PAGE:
The drought of 2012 has apparently been the worst this country has seen in over 50 years. According to the USDA almost 80% of agricultural land is experiencing drought. More than half of US counties have been designated disaster areas. The Great Plains and Midwest were hit the hardest. This has sent the price of soybeans and corn skyrocketing.
Most soybean and corn growers are using traditional synthetic methods developed after World War II. For a long time feeding soils and crops synthetic fertilizer has been a cost effective near term solution despite its longer term implications for soil depletion, run off and health issues associated with the chemicals. Now, it seems, the longer term implications are being questioned as is the costs associated with synthetic growing due to the ever increasing price of oil, which many of the synthetic chemicals are derived from. Don has discussed these implications in various newsletters before. These conditions are not the immediate cause of the drought. Nevertheless, the conditions may have exacerbated the results, whereas we believe mycorrhizae and holistic growing practices would have reduced the impact of the drought and likely have for many growers using mycorrhizae.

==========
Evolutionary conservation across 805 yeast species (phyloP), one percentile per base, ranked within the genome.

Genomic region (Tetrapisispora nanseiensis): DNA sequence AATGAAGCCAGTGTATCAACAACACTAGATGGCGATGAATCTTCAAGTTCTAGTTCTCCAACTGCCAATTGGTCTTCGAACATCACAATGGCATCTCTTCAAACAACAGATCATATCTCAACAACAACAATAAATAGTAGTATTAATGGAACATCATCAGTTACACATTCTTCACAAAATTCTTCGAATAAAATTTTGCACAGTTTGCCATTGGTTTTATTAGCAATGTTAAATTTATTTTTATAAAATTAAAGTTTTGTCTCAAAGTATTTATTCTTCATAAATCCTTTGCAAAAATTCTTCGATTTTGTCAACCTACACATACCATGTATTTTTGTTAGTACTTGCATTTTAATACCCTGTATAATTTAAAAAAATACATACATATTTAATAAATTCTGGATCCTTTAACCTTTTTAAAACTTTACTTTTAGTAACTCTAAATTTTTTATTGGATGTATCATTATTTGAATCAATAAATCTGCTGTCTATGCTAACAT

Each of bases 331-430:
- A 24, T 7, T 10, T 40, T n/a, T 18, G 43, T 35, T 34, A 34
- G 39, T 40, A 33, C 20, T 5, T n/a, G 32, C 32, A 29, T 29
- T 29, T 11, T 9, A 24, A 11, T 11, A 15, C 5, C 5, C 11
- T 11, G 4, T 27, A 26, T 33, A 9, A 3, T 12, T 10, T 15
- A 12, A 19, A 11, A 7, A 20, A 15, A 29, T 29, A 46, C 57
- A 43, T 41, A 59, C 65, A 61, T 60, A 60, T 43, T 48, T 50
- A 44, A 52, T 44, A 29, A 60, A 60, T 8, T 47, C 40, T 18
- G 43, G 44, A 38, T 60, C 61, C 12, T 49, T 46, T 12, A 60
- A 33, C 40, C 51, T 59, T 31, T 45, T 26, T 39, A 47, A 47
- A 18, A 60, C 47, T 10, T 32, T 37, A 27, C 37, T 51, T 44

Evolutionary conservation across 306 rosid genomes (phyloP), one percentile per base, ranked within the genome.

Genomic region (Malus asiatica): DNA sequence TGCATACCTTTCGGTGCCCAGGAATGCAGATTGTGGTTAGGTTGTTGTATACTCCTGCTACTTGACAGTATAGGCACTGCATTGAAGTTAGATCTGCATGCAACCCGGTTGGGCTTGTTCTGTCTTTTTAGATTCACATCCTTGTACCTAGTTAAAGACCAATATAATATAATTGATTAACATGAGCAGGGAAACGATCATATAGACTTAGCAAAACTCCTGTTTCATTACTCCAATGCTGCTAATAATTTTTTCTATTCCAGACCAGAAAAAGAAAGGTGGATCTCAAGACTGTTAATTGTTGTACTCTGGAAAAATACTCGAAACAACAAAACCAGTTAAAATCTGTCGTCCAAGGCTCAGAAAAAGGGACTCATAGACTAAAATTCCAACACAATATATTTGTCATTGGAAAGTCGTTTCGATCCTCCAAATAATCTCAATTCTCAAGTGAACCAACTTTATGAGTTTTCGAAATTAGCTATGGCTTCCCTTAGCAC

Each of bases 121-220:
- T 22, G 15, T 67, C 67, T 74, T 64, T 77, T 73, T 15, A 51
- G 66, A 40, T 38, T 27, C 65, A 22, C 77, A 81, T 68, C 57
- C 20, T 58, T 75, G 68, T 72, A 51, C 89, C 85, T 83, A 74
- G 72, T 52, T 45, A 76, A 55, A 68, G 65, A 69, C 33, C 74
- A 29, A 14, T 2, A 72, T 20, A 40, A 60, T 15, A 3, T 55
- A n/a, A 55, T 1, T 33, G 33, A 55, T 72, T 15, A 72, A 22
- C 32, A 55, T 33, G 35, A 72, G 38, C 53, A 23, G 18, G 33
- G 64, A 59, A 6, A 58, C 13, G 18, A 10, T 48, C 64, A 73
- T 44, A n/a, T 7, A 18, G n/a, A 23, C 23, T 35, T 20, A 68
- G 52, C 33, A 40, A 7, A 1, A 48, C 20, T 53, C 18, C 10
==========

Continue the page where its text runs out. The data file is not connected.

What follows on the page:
How much can mycorrhizae help? Although it is not a cure for drought conditions (plants still need water), mycorrhizae does reduce the need for water. Once colonization of the roots occurs, hyphae form which allow the mycorrhizal fungi to forage for nutrients further into the soil. The roots are thus able to find more moisture from the existing soil. This is a condition plants/fungi developed over millions of years to adapt and survive when less rainfall occurred. In addition, biologically active soils hold more moisture.
What has happened is that chemically fed plants do not have the mycorrhizal presence and thus lack the ability to fight drought conditions. The soil is much less biologically active and the roots are reliant on constant water and fertilizing. We have been receiving more inquiries regarding row crops and now there are some farmers using mycorrhizae although it is still a small percentage. The change has been occurring, however gradual, and we hope it can continue.